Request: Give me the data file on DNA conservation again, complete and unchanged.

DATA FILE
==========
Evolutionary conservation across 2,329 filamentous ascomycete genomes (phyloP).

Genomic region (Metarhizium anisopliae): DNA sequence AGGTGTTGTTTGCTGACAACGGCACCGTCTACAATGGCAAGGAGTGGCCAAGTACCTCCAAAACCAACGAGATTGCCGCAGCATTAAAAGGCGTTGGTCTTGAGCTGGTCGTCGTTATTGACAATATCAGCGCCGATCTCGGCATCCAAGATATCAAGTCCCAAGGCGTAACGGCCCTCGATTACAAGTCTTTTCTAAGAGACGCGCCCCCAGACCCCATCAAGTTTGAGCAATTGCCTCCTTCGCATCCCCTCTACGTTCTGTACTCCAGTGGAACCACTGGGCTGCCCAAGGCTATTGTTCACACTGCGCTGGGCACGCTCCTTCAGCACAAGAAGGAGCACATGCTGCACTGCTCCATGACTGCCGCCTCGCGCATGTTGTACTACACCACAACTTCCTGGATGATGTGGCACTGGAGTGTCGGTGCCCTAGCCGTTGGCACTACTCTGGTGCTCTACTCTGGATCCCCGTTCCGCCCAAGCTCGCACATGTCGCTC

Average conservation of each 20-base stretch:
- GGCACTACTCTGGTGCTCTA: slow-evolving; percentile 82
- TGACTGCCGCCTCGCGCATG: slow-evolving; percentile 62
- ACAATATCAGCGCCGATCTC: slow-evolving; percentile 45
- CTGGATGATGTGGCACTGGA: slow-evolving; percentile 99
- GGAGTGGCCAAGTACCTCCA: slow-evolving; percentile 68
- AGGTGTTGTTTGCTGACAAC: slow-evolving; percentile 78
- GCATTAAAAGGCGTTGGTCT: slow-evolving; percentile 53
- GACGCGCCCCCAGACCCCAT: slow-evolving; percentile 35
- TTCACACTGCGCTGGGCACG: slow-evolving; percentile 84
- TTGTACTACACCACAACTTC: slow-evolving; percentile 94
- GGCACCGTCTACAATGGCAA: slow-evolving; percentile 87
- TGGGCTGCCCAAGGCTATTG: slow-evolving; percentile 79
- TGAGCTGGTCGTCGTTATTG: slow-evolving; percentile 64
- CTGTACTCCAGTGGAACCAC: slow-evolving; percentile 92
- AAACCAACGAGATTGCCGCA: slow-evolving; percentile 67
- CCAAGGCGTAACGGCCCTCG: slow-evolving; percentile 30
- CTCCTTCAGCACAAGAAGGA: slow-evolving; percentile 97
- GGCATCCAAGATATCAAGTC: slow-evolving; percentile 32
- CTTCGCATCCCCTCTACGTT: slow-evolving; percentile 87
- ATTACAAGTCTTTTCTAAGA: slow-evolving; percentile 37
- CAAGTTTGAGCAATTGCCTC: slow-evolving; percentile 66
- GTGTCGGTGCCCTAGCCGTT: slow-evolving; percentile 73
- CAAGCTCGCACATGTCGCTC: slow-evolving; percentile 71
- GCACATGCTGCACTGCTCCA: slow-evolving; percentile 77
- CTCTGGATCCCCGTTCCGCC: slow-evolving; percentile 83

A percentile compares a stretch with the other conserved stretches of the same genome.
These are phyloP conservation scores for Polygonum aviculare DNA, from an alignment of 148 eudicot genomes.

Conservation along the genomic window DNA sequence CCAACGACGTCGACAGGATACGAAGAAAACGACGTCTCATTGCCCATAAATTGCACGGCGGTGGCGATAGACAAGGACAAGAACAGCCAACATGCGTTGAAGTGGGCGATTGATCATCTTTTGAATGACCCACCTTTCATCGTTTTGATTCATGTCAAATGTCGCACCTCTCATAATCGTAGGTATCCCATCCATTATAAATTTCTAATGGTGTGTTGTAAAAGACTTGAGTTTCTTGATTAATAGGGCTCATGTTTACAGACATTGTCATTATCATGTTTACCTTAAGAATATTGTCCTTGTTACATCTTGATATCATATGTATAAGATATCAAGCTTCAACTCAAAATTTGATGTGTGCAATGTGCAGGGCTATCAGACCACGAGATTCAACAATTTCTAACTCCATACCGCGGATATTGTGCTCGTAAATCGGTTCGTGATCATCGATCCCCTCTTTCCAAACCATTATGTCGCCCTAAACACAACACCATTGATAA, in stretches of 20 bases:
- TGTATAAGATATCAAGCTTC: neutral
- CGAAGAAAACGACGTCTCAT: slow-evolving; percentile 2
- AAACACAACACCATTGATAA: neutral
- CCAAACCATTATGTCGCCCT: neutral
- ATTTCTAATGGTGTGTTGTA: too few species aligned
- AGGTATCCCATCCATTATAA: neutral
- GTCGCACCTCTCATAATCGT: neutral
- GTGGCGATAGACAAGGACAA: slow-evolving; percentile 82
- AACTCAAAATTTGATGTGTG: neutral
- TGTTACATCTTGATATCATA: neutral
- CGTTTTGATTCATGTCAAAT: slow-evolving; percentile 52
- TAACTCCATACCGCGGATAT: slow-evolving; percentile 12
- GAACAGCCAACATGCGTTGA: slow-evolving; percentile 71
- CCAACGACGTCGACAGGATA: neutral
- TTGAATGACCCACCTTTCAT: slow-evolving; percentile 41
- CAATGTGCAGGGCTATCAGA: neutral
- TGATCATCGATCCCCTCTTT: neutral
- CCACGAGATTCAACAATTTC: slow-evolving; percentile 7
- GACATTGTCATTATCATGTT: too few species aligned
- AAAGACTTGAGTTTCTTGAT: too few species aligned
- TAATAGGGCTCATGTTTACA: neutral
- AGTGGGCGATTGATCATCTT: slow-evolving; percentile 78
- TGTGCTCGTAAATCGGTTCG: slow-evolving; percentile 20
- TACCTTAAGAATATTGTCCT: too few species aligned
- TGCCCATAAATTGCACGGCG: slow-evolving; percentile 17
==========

Evolutionary conservation across 2,329 filamentous ascomycete genomes (phyloP).

Genomic region (Metarhizium anisopliae): DNA sequence AGGTGTTGTTTGCTGACAACGGCACCGTCTACAATGGCAAGGAGTGGCCAAGTACCTCCAAAACCAACGAGATTGCCGCAGCATTAAAAGGCGTTGGTCTTGAGCTGGTCGTCGTTATTGACAATATCAGCGCCGATCTCGGCATCCAAGATATCAAGTCCCAAGGCGTAACGGCCCTCGATTACAAGTCTTTTCTAAGAGACGCGCCCCCAGACCCCATCAAGTTTGAGCAATTGCCTCCTTCGCATCCCCTCTACGTTCTGTACTCCAGTGGAACCACTGGGCTGCCCAAGGCTATTGTTCACACTGCGCTGGGCACGCTCCTTCAGCACAAGAAGGAGCACATGCTGCACTGCTCCATGACTGCCGCCTCGCGCATGTTGTACTACACCACAACTTCCTGGATGATGTGGCACTGGAGTGTCGGTGCCCTAGCCGTTGGCACTACTCTGGTGCTCTACTCTGGATCCCCGTTCCGCCCAAGCTCGCACATGTCGCTC

Average conservation of each 20-base stretch:
- GGCACTACTCTGGTGCTCTA: slow-evolving; percentile 82
- TGACTGCCGCCTCGCGCATG: slow-evolving; percentile 62
- ACAATATCAGCGCCGATCTC: slow-evolving; percentile 45
- CTGGATGATGTGGCACTGGA: slow-evolving; percentile 99
- GGAGTGGCCAAGTACCTCCA: slow-evolving; percentile 68
- AGGTGTTGTTTGCTGACAAC: slow-evolving; percentile 78
- GCATTAAAAGGCGTTGGTCT: slow-evolving; percentile 53
- GACGCGCCCCCAGACCCCAT: slow-evolving; percentile 35
- TTCACACTGCGCTGGGCACG: slow-evolving; percentile 84
- TTGTACTACACCACAACTTC: slow-evolving; percentile 94
- GGCACCGTCTACAATGGCAA: slow-evolving; percentile 87
- TGGGCTGCCCAAGGCTATTG: slow-evolving; percentile 79
- TGAGCTGGTCGTCGTTATTG: slow-evolving; percentile 64
- CTGTACTCCAGTGGAACCAC: slow-evolving; percentile 92
- AAACCAACGAGATTGCCGCA: slow-evolving; percentile 67
- CCAAGGCGTAACGGCCCTCG: slow-evolving; percentile 30
- CTCCTTCAGCACAAGAAGGA: slow-evolving; percentile 97
- GGCATCCAAGATATCAAGTC: slow-evolving; percentile 32
- CTTCGCATCCCCTCTACGTT: slow-evolving; percentile 87
- ATTACAAGTCTTTTCTAAGA: slow-evolving; percentile 37
- CAAGTTTGAGCAATTGCCTC: slow-evolving; percentile 66
- GTGTCGGTGCCCTAGCCGTT: slow-evolving; percentile 73
- CAAGCTCGCACATGTCGCTC: slow-evolving; percentile 71
- GCACATGCTGCACTGCTCCA: slow-evolving; percentile 77
- CTCTGGATCCCCGTTCCGCC: slow-evolving; percentile 83

A percentile compares a stretch with the other conserved stretches of the same genome.
These are phyloP conservation scores for Polygonum aviculare DNA, from an alignment of 148 eudicot genomes.

Conservation along the genomic window DNA sequence CCAACGACGTCGACAGGATACGAAGAAAACGACGTCTCATTGCCCATAAATTGCACGGCGGTGGCGATAGACAAGGACAAGAACAGCCAACATGCGTTGAAGTGGGCGATTGATCATCTTTTGAATGACCCACCTTTCATCGTTTTGATTCATGTCAAATGTCGCACCTCTCATAATCGTAGGTATCCCATCCATTATAAATTTCTAATGGTGTGTTGTAAAAGACTTGAGTTTCTTGATTAATAGGGCTCATGTTTACAGACATTGTCATTATCATGTTTACCTTAAGAATATTGTCCTTGTTACATCTTGATATCATATGTATAAGATATCAAGCTTCAACTCAAAATTTGATGTGTGCAATGTGCAGGGCTATCAGACCACGAGATTCAACAATTTCTAACTCCATACCGCGGATATTGTGCTCGTAAATCGGTTCGTGATCATCGATCCCCTCTTTCCAAACCATTATGTCGCCCTAAACACAACACCATTGATAA, in stretches of 20 bases:
- TGTATAAGATATCAAGCTTC: neutral
- CGAAGAAAACGACGTCTCAT: slow-evolving; percentile 2
- AAACACAACACCATTGATAA: neutral
- CCAAACCATTATGTCGCCCT: neutral
- ATTTCTAATGGTGTGTTGTA: too few species aligned
- AGGTATCCCATCCATTATAA: neutral
- GTCGCACCTCTCATAATCGT: neutral
- GTGGCGATAGACAAGGACAA: slow-evolving; percentile 82
- AACTCAAAATTTGATGTGTG: neutral
- TGTTACATCTTGATATCATA: neutral
- CGTTTTGATTCATGTCAAAT: slow-evolving; percentile 52
- TAACTCCATACCGCGGATAT: slow-evolving; percentile 12
- GAACAGCCAACATGCGTTGA: slow-evolving; percentile 71
- CCAACGACGTCGACAGGATA: neutral
- TTGAATGACCCACCTTTCAT: slow-evolving; percentile 41
- CAATGTGCAGGGCTATCAGA: neutral
- TGATCATCGATCCCCTCTTT: neutral
- CCACGAGATTCAACAATTTC: slow-evolving; percentile 7
- GACATTGTCATTATCATGTT: too few species aligned
- AAAGACTTGAGTTTCTTGAT: too few species aligned
- TAATAGGGCTCATGTTTACA: neutral
- AGTGGGCGATTGATCATCTT: slow-evolving; percentile 78
- TGTGCTCGTAAATCGGTTCG: slow-evolving; percentile 20
- TACCTTAAGAATATTGTCCT: too few species aligned
- TGCCCATAAATTGCACGGCG: slow-evolving; percentile 17